mob-logo
Leaderboard
Sign In
mob-logo
Sign In

Gharial vs Saltwater CrocodileSee Who Wins

Gharial vs Saltwater Crocodile - Animal Matchup

Ladies and gentlemen, today we're treated to a riveting clash between two of the most iconic reptiles of the aquatic world! On one side, we have the Gharial, a specialized fish-eater with a slender snout bristling with sharp teeth. On the other, the Saltwater Crocodile, a true behemoth known for its sheer power and dominance in its habitat. As the waters ripple with anticipation, let's witness this jaw-dropping face-off!

Contender 1: Gharial

The Gharial, also known as the Indian Gharial, is a critically endangered species of crocodilian found in the rivers of India and Nepal. It is easily recognizable by its long, slender snout, which is filled with over 100 sharp teeth. The Gharial has a light brown or olive-green body with dark spots or stripes, and can grow up to 20 feet in length and weigh up to 2,000 pounds. Unlike other crocodilians, the Gharial has a narrow, fish-like tail and webbed feet, which make it an excellent swimmer.

Fun Fact: Despite its fearsome appearance, the Gharial is actually a very gentle creature that feeds almost exclusively on fish, using its long snout to catch them in the water. In fact, its teeth are not designed for tearing flesh, but rather for holding onto slippery fish.

Contender 2: Saltwater Crocodile

The Saltwater Crocodile, also known as the estuarine crocodile, is the largest living reptile in the world, with males reaching up to 23 feet in length and weighing over a ton. They have a powerful jaw with 60-110 teeth and are covered in tough, scaly skin that ranges from grayish-brown to black in color. They are found in the brackish and freshwater habitats of Southeast Asia and Northern Australia and are known for their aggressive behavior towards humans.

Fun Fact: Saltwater Crocodiles have the strongest bite force of any animal in the world, with a bite strength of up to 3,700 pounds per square inch, which is strong enough to crush a car.

Matchup Stats

GharialSaltwater Crocodile
SizeUp to 20 feet (6.1 meters)Up to 23 feet (7 meters)
WeightUp to 2,000 pounds (907 kilograms)Over a ton (1,000 kg)
SpeedSpeed: 6 mph (9.6 km/hr)Speed: 20-25 mph (32-40 km/hr)
Key StrengthPowerful jaws and long snout for catching fishPowerful jaw with 60-110 teeth and strongest bite force of any animal in the world
Biggest WeaknessTeeth not designed for tearing fleshSlow on land and vulnerable to attacks on the soft underbelly
Fun Fact: The Gharial is one of the most endangered crocodilian species in the world, with only a few hundred individuals left in the wild. Its decline is largely due to habitat loss, pollution, and hunting for its skin and meat. Conservation efforts are underway to protect the remaining populations and restore their habitat.
Fun Fact: Saltwater Crocodiles are known for their ability to swim long distances in the ocean, with some individuals being recorded traveling over 900 miles from their home range.
Who do you think will win?

Current Votes

Gharial
0%
Saltwater Crocodile
0%
0 votes

Gharial vs Saltwater Crocodile

See Who Wins


Our AI will simulate a 3 round match between the Gharial and the Saltwater Crocodile. It considers each Animal's size, strength, and natural predatory behaviors. As in nature, each match is unique, and the outcome can vary.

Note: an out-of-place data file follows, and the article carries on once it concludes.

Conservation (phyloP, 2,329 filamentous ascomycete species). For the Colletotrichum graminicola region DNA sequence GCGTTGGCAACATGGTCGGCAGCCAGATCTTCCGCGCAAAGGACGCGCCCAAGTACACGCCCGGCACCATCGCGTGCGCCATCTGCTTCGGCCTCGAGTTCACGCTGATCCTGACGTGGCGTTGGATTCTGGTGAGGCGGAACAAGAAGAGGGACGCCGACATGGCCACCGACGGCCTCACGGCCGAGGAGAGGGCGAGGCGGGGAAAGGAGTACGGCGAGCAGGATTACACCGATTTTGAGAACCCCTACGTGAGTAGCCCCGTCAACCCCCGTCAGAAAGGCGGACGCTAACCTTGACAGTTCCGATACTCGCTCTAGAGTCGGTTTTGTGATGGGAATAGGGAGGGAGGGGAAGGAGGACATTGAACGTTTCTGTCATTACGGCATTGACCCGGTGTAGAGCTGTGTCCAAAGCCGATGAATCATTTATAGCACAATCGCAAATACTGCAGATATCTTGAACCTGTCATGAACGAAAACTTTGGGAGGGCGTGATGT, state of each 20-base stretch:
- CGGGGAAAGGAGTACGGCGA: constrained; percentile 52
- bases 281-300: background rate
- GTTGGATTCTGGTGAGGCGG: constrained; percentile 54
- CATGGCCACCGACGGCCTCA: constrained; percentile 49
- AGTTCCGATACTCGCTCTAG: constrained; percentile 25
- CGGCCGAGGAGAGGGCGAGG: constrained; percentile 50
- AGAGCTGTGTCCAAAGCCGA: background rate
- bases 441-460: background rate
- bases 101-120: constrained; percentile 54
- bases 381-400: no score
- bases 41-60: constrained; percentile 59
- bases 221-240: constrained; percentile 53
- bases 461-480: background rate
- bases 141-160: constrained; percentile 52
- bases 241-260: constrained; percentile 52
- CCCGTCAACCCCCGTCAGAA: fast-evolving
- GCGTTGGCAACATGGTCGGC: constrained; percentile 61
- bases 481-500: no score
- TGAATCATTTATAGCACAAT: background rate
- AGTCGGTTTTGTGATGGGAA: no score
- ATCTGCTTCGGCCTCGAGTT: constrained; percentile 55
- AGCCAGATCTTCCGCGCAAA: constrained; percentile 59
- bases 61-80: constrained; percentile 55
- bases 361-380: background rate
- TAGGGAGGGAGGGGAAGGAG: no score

View More Matches

Looking For More?

Create Your Own Matchup

Scientific Stats

GharialSaltwater Crocodile
Scientific NameGavialis gangeticusCrocodylus porosus
FamilyGavialidaeCrocodylidae
HabitatRiversBrackish and freshwater habitats
GeographyIndia and NepalSoutheast Asia and Northern Australia
DietFishCarnivorous, preys on fish, birds, mammals, and other reptiles
Lifespan30 years - 60 years70 years - 100 years

Key Differences between Gharial and Saltwater Crocodile

The Saltwater Crocodile is larger than the Gharial, has a broader snout, visible teeth when jaws are closed, darker coloration, a broad muscular tail, and a larger head with a bony ridge between its eyes. In contrast, the Gharial is smaller, has a long thin snout, hidden teeth when the mouth is closed, lighter coloration with dark spots or bands, a slender elongated tail, and a narrower head with a bulbous growth on the tip of its snout.
  1. Snout shape: One of the most noticeable differences is the shape of their snouts. The Gharial has a long, thin snout that resembles a narrow, pointed beak, while the Saltwater Crocodile has a broader and more rounded snout.
  2. Body coloration: Saltwater Crocodiles have a darker, almost black coloration on their back and sides, while Gharials have a lighter, grayish-green coloration with distinct dark spots or bands.
  3. Teeth visibility: When the jaws are closed, the fourth tooth of the Saltwater Crocodile's lower jaw is visible, protruding from the upper jaw. This is not the case for Gharials, as their teeth are completely hidden when their mouths are closed.
  4. Tail shape: The tail of a Saltwater Crocodile is broad and muscular, tapering to a point, whereas the Gharial has a slender, elongated tail that is flattened towards the end.
  5. Head shape: The head of a Saltwater Crocodile is larger and more robust, with a prominent bony ridge running between its eyes, giving it a more formidable appearance. In contrast, the Gharial has a narrower head with a bulbous growth on the tip of its snout, known as a "ghara" or "pot," which is absent in Saltwater Crocodiles.
  6. Size: The Saltwater Crocodile is significantly larger than the Gharial. While adult Saltwater Crocodiles can reach lengths of up to 23 feet, Gharials are comparatively smaller, with males typically measuring around 15-18 feet.